Melania the Younger (ca. 383–439) was a member of the famous Valeri family, one of the richest, Roman patrician families, or the richest, depending on whom you asked (somebody from the family or outside of it) and who was asking (a doting plebe or a tax collector). They had honors granted no other Roman family, and supplied no fewer than six emperors.
Melania was granddaughter to (St.) Melania the Elder, whose influence caused our Melania to desire a monastic life. Being the last of the Publicola (“The people’s soda”) line, however, she was forcibly married to her cousin, Pinianus (I am not going to try to gloss that). They were 13 and 17, respectively. Melania tried to convince Pinianus to lead a life of virginity, promising to give him her inheritance in exchange (which says something about women’s rights vis-à-vis inheritance), but he insisted on having two sons first. As it turned out, they had first a daughter, who died young, and a son, who died within days of birth. Melania went into post-partum depression and looked like a goner. “I don’t think I can take any more of this,” she said, and Pinianus, who loved her more than progeny itself, agreed to toss in the reproductive towel (so to speak). Melania recovered.
Pinianus then turned the reins over to Melania. My most conservative Orthodox source says (I quote directly lest you think I’m making this up), “Blessed Melania, the Lord’s wise handmaiden, kept a careful watch over both herself and her husband, for she was his teacher and guide, always taking the initiative as she led him on the way of the Lord.” (Not unlike Macrina the Elder and her hubby (May 30).) Together they took care of the sick, the dying, the indigent, the poor, prisoners, and people raising teenagers.
After Melania’s father died, she and Pinianus began giving away their money in earnest. This proved difficult, as their joint land holdings rivaled many smaller modern European countries (and we’re not talking San Marino here). They endowed monasteries, churches, hospitals, orphanages, and internet cafés across the Empire. They had a particularly hard time selling the family’s house in Rome, as it was so expensive that nobody could afford it, even at fire sale prices (figuratively speaking). When the city was sacked by the barbarians and the home was burned, the literal fire sale price became affordable.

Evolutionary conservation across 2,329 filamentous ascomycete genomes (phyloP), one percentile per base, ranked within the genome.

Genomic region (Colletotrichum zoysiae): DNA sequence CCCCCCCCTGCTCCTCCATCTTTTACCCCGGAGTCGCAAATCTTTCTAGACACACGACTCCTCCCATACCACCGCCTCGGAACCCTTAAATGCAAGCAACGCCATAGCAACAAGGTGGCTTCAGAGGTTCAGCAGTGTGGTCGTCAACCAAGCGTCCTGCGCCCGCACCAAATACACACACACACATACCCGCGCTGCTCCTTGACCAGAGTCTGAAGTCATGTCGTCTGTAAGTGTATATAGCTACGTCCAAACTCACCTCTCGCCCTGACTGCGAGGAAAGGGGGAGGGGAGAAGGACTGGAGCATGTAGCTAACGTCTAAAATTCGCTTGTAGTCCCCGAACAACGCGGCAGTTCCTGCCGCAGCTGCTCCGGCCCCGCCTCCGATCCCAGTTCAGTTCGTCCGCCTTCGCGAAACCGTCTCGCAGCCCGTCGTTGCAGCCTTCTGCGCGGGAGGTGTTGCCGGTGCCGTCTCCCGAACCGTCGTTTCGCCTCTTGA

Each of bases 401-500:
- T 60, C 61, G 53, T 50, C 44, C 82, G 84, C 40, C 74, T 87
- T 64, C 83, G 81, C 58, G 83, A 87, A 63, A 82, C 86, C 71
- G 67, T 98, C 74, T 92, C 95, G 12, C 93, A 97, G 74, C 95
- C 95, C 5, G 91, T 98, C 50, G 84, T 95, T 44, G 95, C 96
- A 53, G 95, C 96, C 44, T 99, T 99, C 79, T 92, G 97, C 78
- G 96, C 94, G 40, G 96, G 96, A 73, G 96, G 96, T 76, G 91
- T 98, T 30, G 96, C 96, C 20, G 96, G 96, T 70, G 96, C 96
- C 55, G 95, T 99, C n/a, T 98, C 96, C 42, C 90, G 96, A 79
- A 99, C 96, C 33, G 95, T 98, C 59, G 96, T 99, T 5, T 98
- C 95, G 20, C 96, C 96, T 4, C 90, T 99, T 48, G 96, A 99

They fled down the length of Italy just ahead of the barbarians, and lived for a time in a Sicilian monastery while they sold off their holdings there. They then headed for North Africa, but their ship, of Italian registry, foundered in a storm. They washed ashore on an island with Gilligan, the Skipper too—wait, sorry—an island that had been captured by barbarians, who were preparing to sell the inhabitants as slaves. Melania redeemed them all (at this point in the narrative Pinny’s name drops out until near the end), and there was much rejoicing. They sold off their holdings around Carthage, gave the proceeds to local churches and charities, met Augustine, increased their asceticism, and, after seven years, set sail for Jerusalem.
In the Holy Land, Melania commissioned her mother to found a monastery near Mount Olivet, then took a tour through the desert. She tried to give money to the desert fathers and mothers, but they refused it. As one said, not unreasonably, “We’re in the middle of a desert. Where are we going to spend it?” Melania returned to Jerusalem, gave the last of her coin away, and attempted to live as a hermit, seeing only her mother and her husband. But women (and men) flocked to her wisdom, so out of compassion she became a spiritual guide (and wonderworking healer) to many, although she refused to be abbessified.
After burying her beloved Pinianus, Melania converted a pagan uncle, fought Nestorianism, met Paula and Jerome, and died. Her last words were: “May the Lord’s will be done.”